Women face more challenges, hurdles, and barriers in the workplace. They just do. It’s been demonstrated in study after study, decade after decade. We’re hired less, promoted less, judged and reviewed more critically, and subjected to unique stressors—harassment, misogyny, disproportionate homelife demands—that together make women less likely to remain in the workforce. All of those factors combined, and exacerbated by the pandemic, have hampered women’s strides toward workplace and economic equality. And they’ve critically hindered women’s post-pandemic job recovery, in largely predictable ways: job recovery picked up when people felt optimistic, only to slow to a crawl, at times even losing ground, each time the pandemic worsened, with gains largely in low-paying, public-facing retail and service positions.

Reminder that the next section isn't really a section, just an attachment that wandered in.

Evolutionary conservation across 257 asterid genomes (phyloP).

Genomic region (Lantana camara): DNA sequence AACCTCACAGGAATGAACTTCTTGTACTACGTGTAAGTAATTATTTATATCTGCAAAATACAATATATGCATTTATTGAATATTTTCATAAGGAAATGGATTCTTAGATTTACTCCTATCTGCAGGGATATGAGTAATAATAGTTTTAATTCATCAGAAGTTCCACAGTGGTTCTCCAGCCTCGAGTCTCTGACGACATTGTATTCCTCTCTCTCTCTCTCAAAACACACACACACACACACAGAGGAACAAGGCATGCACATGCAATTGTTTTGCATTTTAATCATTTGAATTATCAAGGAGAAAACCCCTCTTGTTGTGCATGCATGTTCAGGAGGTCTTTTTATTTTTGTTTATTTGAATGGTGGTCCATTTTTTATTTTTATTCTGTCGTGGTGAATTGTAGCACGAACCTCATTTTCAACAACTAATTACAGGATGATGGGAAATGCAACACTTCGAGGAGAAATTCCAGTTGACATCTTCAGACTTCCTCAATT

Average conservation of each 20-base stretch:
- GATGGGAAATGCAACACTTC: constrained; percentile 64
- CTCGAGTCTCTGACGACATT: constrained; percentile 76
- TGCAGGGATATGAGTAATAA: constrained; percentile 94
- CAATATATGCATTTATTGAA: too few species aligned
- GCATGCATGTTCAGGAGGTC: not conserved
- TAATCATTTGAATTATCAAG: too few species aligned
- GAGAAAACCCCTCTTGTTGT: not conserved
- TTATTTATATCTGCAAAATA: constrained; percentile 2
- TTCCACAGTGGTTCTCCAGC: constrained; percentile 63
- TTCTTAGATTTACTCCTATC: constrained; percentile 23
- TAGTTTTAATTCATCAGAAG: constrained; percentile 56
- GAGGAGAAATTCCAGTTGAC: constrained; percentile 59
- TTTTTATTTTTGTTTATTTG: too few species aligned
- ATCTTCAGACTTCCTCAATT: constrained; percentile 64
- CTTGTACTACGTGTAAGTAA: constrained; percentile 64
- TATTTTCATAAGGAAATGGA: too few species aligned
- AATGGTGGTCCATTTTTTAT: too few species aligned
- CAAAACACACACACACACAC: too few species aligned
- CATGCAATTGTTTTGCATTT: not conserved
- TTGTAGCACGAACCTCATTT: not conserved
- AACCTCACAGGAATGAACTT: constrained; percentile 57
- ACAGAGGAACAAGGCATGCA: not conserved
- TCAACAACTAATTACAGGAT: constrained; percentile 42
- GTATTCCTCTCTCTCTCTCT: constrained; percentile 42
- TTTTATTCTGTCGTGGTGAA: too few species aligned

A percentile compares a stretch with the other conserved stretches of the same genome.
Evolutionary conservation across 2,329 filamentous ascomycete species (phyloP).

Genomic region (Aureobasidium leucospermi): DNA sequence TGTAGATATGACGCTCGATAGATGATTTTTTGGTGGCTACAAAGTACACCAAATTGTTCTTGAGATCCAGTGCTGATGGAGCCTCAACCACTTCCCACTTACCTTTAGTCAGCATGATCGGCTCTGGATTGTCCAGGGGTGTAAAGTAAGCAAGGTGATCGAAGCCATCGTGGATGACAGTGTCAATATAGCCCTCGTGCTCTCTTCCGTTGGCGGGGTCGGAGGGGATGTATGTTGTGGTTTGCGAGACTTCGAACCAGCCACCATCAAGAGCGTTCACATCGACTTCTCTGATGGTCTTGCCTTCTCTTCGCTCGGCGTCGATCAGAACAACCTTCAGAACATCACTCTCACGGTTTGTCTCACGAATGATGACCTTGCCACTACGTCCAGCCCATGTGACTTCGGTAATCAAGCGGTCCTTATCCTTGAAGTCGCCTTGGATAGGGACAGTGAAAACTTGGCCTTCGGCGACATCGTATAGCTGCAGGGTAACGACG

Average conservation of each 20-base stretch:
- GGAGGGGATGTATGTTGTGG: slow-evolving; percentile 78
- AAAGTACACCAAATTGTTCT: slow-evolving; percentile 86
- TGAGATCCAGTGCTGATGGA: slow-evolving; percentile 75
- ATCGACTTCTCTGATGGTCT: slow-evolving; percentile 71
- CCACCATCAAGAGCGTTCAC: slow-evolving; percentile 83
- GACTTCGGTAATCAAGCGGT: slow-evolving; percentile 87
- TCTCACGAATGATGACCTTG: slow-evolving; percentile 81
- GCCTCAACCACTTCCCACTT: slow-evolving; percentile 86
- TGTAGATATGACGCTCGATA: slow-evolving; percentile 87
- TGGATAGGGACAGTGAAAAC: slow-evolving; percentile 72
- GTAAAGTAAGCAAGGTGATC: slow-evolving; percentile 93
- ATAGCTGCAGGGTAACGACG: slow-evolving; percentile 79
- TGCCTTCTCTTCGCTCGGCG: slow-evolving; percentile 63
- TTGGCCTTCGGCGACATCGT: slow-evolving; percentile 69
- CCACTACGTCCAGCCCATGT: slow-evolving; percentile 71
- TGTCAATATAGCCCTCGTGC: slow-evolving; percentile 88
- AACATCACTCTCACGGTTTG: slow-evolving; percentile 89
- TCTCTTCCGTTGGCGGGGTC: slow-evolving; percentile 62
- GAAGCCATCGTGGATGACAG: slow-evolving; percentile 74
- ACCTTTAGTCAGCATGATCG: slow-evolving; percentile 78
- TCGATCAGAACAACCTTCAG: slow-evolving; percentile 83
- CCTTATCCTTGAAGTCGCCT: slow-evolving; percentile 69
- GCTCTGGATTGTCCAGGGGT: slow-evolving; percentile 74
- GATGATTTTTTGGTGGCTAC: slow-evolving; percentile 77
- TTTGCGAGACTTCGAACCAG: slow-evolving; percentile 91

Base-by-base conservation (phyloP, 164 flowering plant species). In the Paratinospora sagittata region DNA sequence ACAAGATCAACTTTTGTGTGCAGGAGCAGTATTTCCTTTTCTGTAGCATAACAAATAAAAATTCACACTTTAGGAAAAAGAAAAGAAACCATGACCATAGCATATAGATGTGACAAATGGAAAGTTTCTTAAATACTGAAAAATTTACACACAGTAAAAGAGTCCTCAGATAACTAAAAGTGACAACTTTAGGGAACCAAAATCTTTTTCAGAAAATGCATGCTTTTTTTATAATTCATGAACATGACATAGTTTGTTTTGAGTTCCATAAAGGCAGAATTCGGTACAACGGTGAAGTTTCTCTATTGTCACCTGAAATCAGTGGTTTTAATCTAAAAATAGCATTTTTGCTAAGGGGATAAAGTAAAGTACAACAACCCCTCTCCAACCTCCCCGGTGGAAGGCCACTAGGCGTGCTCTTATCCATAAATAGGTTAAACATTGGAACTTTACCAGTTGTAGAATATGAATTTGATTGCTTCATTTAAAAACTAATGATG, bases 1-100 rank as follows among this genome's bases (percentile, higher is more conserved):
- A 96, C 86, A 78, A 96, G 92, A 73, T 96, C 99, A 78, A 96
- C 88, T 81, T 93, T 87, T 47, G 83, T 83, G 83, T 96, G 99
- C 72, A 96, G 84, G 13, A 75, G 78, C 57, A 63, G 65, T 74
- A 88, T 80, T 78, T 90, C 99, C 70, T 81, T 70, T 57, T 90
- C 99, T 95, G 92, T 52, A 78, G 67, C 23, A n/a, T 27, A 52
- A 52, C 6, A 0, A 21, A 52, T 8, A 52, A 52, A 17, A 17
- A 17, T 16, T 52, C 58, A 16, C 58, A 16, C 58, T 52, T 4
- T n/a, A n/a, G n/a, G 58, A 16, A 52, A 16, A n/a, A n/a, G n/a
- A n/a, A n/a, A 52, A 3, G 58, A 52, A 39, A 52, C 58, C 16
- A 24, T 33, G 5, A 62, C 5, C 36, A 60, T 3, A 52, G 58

Less commented on during the worst of all this was the stress falling in particular on women in leadership roles, from supervisors up the chain to the C-suite. Here, numbers were harder to crunch as there were already fewer women in such roles, but the picture that emerged was one of vastly accelerated burnout, especially among women with children, having to scale back their role at work (which, even if only temporary, tends to have a lasting, negative impact on lifetime earnings) to account for the increased demands of managing a household under lockdown, and a higher incidence of simply quitting. In time, we achieved an uneasy equilibrium, a blend of hybrid and remote work that’s lifespan is precarious at best, with many companies eager to get back to the office and mandatory RTO orders running aground with each new wave. And even in industries with remote and hybrid work still widely available, the She-cession persists.